It doesn’t take a stretch of imagination today to paint a scenario in which American and Russian forces clash over Syria. Indeed, a recent incident—in which Syrian militia forces, supported by Russian private military contractors, advanced toward Syrian oil and gas fields occupied by U.S.-backed Kurdish fighters, only to be attacked by American fighter bombers, resulting in hundreds of casualties, including scores of Russian dead—underscores the fact that such clashes are no longer theoretical.
Russian and American aircraft patrol the same airspace. American and Russian troops face off on the ground below. American forces are charged with implementing a policy that is diametrically opposed to the one being pursued by their Russian counterparts. So far, clashes have been limited to proxies, but it is only a question of when, not if, American and Russian forces engage in force-on-force combat.
Syria is not the only geographical point of friction between the United States and Russia. Both the Baltic States and Ukraine find American and Russian forces facing off against one another. American ships and reconnaissance aircraft probing the waters and airspace off the Baltic coast and in the Black Sea have been aggressively challenged by Russian aircraft, oftentimes flying dangerously close to their American counterparts, prompting then-Secretary of State John Kerry to declare that the U.S. Navy would be justified in shooting down the Russians in “self-defense.”
The almost cavalier ease with which the idea of Russian-American combat is floated as a possibility by American decision-makers is born out of a misplaced notion of American military superiority which, while reflecting an accurate estimate of the situation ten years ago, is no longer the case today. After Russia emerged victorious in its short war with the republic of Georgia in 2008, many shortfalls in communications, organization and training were revealed that underscored the second-class nature of the Russian military when compared with the United States and NATO. Russia undertook a crash program, restructuring its military units, professionalizing its ranks, and investing in top-of-the line equipment, including modern communications. The Russian military that occupied [sic] the Crimea in 2014 was orders of magnitude better than the one that fought Georgia six years prior. The Russian military fighting in Syria today (and facing off against the Americans in the Baltics and Ukraine) is even better.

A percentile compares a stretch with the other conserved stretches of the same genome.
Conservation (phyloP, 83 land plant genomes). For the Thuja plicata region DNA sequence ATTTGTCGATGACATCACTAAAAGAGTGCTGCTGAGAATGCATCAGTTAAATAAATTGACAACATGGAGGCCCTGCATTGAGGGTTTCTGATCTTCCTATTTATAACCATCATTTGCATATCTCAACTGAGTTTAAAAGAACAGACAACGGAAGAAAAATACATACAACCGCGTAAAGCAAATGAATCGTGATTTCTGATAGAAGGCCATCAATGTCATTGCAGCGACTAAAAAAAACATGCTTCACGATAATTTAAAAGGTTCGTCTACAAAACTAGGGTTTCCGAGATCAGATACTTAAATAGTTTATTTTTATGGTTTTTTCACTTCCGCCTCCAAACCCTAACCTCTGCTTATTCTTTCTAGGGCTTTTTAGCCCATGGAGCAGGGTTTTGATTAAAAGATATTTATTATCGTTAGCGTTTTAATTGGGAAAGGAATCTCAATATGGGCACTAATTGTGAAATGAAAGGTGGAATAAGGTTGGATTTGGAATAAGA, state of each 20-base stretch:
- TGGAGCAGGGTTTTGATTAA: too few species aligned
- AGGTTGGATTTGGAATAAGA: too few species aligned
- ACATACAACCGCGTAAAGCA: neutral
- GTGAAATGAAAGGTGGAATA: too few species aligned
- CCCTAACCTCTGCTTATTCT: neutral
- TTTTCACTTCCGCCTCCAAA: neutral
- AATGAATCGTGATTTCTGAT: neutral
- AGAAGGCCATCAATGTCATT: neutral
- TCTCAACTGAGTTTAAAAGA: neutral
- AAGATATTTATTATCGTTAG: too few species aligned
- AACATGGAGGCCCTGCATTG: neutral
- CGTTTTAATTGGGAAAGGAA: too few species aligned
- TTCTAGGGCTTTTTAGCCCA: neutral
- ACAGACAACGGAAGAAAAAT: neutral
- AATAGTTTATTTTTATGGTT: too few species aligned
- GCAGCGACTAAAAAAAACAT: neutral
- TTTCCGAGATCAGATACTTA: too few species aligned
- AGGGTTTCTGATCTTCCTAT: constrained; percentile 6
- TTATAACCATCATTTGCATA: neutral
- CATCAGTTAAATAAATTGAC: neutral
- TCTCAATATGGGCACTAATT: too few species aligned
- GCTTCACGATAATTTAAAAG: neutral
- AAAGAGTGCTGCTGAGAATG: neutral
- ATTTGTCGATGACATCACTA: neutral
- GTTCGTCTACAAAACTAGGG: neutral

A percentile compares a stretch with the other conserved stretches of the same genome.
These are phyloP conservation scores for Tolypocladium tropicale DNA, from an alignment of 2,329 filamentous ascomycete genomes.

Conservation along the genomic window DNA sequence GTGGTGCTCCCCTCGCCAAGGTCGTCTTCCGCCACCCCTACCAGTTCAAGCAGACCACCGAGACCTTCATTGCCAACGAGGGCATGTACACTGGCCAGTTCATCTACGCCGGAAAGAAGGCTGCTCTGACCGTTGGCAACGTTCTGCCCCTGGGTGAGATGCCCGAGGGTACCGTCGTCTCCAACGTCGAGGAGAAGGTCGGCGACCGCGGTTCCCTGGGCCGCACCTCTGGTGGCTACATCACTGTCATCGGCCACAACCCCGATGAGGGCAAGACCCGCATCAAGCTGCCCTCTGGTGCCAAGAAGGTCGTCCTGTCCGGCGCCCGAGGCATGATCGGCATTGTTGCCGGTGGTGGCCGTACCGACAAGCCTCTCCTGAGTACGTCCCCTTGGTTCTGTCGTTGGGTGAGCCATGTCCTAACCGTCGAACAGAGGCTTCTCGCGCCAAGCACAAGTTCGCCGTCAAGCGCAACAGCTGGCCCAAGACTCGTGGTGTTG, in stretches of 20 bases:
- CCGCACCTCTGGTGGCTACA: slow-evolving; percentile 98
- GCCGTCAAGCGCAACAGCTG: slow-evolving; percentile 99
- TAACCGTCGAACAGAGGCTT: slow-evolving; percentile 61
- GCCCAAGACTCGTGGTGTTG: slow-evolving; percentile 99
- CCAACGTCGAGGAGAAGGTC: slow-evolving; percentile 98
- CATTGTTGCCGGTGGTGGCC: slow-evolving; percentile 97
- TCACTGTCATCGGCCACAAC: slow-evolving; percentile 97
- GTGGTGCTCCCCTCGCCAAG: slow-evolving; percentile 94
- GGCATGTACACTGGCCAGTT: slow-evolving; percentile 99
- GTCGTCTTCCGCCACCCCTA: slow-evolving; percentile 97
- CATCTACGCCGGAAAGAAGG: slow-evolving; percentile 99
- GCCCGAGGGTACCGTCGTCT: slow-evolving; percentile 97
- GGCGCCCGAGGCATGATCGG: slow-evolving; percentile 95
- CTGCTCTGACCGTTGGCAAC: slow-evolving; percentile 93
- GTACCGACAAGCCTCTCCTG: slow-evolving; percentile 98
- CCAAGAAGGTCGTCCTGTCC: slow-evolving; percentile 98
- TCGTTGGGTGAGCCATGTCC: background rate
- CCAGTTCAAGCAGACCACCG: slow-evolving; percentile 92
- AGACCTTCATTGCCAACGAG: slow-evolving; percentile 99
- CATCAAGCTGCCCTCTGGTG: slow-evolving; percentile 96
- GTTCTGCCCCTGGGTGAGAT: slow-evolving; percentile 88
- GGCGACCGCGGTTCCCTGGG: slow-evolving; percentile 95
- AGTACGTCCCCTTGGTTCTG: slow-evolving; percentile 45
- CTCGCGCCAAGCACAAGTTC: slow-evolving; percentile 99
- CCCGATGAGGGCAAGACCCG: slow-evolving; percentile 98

The United States, in recent years, has transitioned away from almost exclusively training for low-intensity conflict in Iraq and Afghanistan, and is once again preparing to fight large-scale combined arms engagements against “near-peer” forces whose training and/or equipment is inferior to the American military. Comments made by U.S. military officers who have recently deployed to the Baltics make it clear that they believe the superiority of American arms serves as a deterrence to Russian regional ambitions. The reality is, even if Russia were to pursue ill-intent against its eastern European neighbors that manifested in military aggression (and there is no indication that this is the case), the notion of American and NATO ground forces serving as a force in deterrence is not sustainable. In fact, in many categories, such as tactical communications, artillery support and armor employment, the Russians outclass their American counterparts. Recent war games show that Russia would defeat NATO in any conflict in the Baltics.
But the quality of the Russian military is not the point. What is important, at least in the context of a broader discussion on comparative nuclear posture, is that 20 years ago, when Russia was militarily inferior to the United States, the Russian leadership embraced a policy of nuclear “de-escalation,” which envisioned the early use of tactical nuclear weapons by Russia to offset the conventional military advantages enjoyed by the United States and NATO. Through this policy, Russia sought to leverage its strong capabilities in tactical nuclear weapons by making the cost of regional engagement too high for any potential opponent. The policy of nuclear de-escalation was born during the time of the Chechen crisis, in the late 1990s, when Russia feared the possibility of Western intervention in that conflict. It served as the backbone of Russia’s nuclear posture in both 2008 and 2014, when Russia intervened in Georgia and Ukraine [sic], respectively. And it backed up Russia’s decision to intervene in Syria in 2015.